UNIVERSITY OF MARYLAND SCHOOL OF MUSIC
Music 130: Survey of Music Literature
Instructor: Paul Covey, E-mail: email@example.com
My TA, who is responsible for all grading and inquiries related to grading, is ______________________________.
Her e-mail address is: ______________________.
Throughout history, in every part of the world, human beings have valued music, whether as a favorite pastime, an
indispensable aspect of ritual, a satisfying avenue of emotional expression, an important aspect of intellectual life, or any
combination of these things.
Today, we all hear music on a daily basis—either by choice or not by choice.
In this course,
you will expand your existing music-listening skills while acquiring new tools for understanding what you hear. You will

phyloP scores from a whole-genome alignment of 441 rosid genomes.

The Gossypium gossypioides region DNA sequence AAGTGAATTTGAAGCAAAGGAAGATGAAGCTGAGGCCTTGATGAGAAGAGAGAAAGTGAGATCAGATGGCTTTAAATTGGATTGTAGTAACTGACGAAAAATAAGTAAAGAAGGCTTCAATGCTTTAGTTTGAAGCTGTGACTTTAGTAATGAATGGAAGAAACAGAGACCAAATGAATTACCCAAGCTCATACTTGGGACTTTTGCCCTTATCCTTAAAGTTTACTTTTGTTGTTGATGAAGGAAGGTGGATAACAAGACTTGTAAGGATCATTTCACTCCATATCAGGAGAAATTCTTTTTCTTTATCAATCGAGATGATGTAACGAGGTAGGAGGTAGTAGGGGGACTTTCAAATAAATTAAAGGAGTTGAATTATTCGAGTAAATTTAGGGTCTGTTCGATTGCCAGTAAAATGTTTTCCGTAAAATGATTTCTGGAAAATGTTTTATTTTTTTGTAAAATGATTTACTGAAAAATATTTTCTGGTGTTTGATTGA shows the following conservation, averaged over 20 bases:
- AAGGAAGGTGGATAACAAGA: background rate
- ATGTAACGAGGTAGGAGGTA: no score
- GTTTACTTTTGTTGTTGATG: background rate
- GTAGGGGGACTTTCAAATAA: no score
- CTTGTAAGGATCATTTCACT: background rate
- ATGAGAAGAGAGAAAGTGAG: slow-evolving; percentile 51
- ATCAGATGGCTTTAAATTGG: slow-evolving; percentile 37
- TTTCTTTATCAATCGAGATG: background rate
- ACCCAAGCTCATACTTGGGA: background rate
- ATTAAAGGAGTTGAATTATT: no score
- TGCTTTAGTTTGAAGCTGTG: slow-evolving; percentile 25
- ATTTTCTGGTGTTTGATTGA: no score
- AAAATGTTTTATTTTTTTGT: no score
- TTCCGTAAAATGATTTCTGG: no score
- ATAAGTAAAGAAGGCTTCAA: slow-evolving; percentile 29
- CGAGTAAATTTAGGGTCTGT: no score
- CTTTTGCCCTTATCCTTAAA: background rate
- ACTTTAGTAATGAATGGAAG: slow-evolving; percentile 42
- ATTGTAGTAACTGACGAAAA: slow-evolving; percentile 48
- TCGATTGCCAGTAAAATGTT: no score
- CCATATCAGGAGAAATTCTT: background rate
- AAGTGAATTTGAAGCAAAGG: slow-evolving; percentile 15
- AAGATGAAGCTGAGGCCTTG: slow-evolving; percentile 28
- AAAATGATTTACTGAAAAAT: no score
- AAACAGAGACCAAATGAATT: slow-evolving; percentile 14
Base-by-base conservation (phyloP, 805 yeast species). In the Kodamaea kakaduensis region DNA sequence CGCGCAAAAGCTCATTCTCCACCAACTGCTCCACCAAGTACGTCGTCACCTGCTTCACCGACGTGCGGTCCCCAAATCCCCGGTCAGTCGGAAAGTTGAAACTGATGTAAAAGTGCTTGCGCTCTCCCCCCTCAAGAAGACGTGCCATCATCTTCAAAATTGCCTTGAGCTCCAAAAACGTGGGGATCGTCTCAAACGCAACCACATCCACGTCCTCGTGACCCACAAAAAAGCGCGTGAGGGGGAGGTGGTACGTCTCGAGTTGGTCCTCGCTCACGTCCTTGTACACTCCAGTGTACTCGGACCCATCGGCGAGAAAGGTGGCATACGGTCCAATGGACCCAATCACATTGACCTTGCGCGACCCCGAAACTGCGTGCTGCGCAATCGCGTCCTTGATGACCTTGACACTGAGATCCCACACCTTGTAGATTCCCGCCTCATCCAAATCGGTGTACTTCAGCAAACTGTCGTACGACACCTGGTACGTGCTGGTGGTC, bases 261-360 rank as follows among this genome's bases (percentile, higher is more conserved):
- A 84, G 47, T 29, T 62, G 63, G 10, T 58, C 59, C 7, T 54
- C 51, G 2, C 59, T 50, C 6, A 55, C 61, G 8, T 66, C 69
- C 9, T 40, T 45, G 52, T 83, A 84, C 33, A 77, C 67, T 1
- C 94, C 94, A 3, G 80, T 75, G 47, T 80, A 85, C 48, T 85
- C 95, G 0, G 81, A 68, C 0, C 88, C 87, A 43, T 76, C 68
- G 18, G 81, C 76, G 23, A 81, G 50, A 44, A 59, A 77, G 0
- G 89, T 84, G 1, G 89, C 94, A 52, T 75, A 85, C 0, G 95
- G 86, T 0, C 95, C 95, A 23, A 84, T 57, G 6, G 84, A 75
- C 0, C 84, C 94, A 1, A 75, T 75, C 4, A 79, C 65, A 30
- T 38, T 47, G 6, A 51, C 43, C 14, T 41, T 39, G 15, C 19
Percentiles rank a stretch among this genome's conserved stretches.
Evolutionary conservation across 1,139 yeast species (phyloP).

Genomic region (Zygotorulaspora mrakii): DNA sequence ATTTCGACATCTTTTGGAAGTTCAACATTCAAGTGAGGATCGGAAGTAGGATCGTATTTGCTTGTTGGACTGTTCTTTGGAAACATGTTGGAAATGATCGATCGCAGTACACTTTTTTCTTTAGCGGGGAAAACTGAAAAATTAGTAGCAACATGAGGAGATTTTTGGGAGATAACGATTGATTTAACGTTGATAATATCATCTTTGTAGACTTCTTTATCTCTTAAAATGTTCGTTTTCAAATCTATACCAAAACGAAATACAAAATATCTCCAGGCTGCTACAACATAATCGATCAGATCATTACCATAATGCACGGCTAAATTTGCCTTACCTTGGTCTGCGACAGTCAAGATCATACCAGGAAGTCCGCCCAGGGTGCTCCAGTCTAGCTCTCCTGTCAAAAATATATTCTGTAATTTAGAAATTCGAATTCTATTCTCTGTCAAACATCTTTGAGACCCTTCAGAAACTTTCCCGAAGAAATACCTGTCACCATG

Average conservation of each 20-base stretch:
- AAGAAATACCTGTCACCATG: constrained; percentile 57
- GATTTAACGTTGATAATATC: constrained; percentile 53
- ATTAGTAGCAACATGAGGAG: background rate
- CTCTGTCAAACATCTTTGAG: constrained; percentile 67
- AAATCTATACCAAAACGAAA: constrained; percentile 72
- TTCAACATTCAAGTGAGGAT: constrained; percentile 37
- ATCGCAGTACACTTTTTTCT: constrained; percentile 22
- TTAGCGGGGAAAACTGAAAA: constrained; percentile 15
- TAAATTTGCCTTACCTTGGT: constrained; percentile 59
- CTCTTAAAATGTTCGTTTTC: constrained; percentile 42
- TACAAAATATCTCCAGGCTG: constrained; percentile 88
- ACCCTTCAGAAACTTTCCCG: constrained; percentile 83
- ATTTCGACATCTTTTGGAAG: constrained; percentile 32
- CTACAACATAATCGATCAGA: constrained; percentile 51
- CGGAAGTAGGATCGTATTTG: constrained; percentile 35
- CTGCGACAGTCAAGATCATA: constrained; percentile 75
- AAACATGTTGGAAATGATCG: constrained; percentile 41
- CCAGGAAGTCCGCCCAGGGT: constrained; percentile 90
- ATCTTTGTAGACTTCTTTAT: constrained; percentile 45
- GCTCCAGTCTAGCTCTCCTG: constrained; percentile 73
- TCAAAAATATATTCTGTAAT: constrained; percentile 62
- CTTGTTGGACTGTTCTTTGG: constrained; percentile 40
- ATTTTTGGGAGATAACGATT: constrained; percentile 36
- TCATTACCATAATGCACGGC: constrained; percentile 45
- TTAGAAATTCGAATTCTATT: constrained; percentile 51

develop the ability to distinguish elements of form and style in music from various cultural traditions and eras, while issues
of context, social function, and gender will be discussed.
One of our goals is for each of you—regardless of your musical
background—to develop new ways of listening to music, along with the capacity to appreciate and describe what you hear.
Another aim of this course is to widen your awareness of the rich diversity of musical styles in the world around us.
Textbook and CDs:
The text for this course is
Music as a Multicultural Experience
, revised 5
edition with accompanying
CD, by Shelley Davis (Dubuque, Iowa: Kendall/Hunt Publishing Co., 2008). The book may be purchased at the Maryland
Book Exchange, in College Park, and/or the University Book Center.
Before you buy one, make sure the CD is in it.
MUSC 130 meets Mondays and Wednesdays
25 January and 10 May, in Susquehanna Hall
room 1120, at the following times:
Sections 101, 102, 103:
Sections 201, 202, 203: 10:00-10:50 am
Sections 301, 302, 303: 11:00-11:50 am
Lab sections meet every Friday with their respective TAs in the Clarice Smith Performing Arts Center, as follows:
Section 101: 9:00-9:50 am; Section 102: 10-10:50 am; Section 103: 11-11:50 am, each in